Differences between officials from Montgomery County and elsewhere over how to handle the area's drought flared again yesterday at the first meeting of a regional water supply panel intended to make peace over the issue.

The group of officials, convened by the Metropolitan Washington Council of Governments, is supposed to submit a report by mid-November that reviews existing water supplies, regional agreements for dealing with drought and future needs.

The meeting came only a day after Maryland Gov. Parris N. Glendening (D) lifted the mandatory water restrictions he imposed Aug. 4, saying conditions had improved. The Washington Suburban Sanitary Commission said water use did not rise yesterday in suburban Maryland, partly because temperatures remained relatively cool and rain is expected this weekend.

Meanwhile, the U.S. Geological Survey warned yesterday that the drought, which began in July of last year, is not over yet and that the temporary help from last week's rains already has faded.

A ground-water monitoring well near the District set a new monthly low in August for the third month in a row, the Geological Survey said. The average daily flow in the Potomac River last month was the third lowest on record, after the droughts of 1930 and 1966.

The drought has devastated many local farmers and dried up wells that many households use for drinking water. But the three major water utilities serving most of the Washington area say their supplies have never been in jeopardy, even though the drought forced them to use water stored in reservoirs for the first time since the reservoirs were built in the 1980s.

The drought set off a war of words across the Potomac River, with Montgomery County Executive Douglas M. Duncan (D) endorsing strong conservation measures and Northern Virginia officials accusing him of overkill.

Yesterday's rhetoric was more muted. But there were plenty of differences--enough for several panel members to warn their colleagues against delivering an inconsistent message to the public.

"It's obvious we have a communications problem," said Gloria Fisher, chairman of the Interstate Commission on the Potomac River Basin, which coordinates water supply issues. She added later, "Hopefully, if this happens again, we'll have a different process by which this is handled."

Fairfax County Supervisor Robert B. Dix Jr. (R-Hunter Mill) seized on the commission's reassurance of adequate water supplies to criticize some people--unnamed--for "raising public anxiety" earlier this summer.

The adequacy of water supplies, he said, "is a significant fact that has been clouded by some of the discussions that have taken place."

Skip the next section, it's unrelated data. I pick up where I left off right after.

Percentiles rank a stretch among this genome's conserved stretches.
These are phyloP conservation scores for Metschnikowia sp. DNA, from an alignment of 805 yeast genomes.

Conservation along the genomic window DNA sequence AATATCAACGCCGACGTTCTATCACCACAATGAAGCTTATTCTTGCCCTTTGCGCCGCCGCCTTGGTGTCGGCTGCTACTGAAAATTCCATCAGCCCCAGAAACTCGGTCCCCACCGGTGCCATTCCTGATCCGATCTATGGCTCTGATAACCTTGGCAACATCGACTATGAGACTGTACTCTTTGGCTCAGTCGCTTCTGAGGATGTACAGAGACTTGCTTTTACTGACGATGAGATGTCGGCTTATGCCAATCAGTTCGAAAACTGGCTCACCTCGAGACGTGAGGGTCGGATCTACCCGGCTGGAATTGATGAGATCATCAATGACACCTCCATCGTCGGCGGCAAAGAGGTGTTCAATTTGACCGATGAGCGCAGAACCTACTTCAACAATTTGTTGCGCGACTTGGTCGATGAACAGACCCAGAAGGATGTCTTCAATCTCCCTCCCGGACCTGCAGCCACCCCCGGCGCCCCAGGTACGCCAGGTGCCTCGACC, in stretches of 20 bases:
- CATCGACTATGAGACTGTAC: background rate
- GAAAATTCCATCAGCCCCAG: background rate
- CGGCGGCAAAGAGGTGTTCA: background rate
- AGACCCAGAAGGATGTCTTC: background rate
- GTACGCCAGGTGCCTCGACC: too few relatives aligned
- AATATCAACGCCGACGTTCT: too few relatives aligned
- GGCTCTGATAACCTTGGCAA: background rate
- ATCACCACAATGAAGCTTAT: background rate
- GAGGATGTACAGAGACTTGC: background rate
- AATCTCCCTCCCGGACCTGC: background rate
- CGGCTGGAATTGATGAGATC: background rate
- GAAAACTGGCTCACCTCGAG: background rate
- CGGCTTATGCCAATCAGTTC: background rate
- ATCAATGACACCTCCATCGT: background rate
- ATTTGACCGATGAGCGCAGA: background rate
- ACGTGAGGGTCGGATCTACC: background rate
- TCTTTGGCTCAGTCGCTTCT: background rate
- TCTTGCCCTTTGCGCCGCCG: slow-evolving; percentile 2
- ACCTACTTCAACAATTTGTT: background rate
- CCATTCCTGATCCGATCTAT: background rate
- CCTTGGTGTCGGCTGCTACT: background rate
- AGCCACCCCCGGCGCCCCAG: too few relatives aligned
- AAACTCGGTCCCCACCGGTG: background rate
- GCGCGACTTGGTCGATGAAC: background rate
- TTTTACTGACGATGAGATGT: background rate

But one of Duncan's representatives on the task force, Montgomery environment director James Caldwell, said the COG task force has a responsibility to address issues broader than drinking water supplies from the Potomac. The capacity of local wells and the effects of drought on the environment are also important issues that should be on the table, he said.

"It's a bigger picture than telling people because we have reservoirs, everything is all right," he said. Caldwell also echoed Duncan's call for water issues to be coordinated by a new regional commission with representatives from local governments as well as the utilities. Commissions already exist to coordinate transportation, air quality and Chesapeake Bay issues.

Duncan is scheduled to speak to the Council of Governments board next week on the need for a new regional water commission.

Others, though, warned that if proposals by Duncan or others would result in significant change to the agreements written two decades ago to allocate water from the Potomac River, they would resist because those pacts have served the region well.

"If there is any effort to change the current agreement, it's going to give me heartburn," Ron Linton, chairman of the D.C. Water and Sewer Authority, said in an interview after the meeting. "If they change them so somebody gets more, somebody is going to get less."

Fairfax County officials insisted yesterday that the COG panel take up the contentious issue of whether the county should be allowed to build a new water intake pipe in the Potomac. The proposal has stiff opposition from Maryland.

The task force tentatively scheduled a five-hour workshop Sept. 29 to look at a variety of issues in depth.

Almost lost in yesterday's debate was the panel's mission to study long-term water supply issues. The region's three biggest water suppliers--the Army Corps of Engineers, the Fairfax County Water Authority and the Washington Suburban Sanitary Commission--are due to report next spring on whether existing supplies are adequate to meet long-term needs. The COG panel hopes to have a voice in that study.

Staff writer Scott Wilson contributed to this report.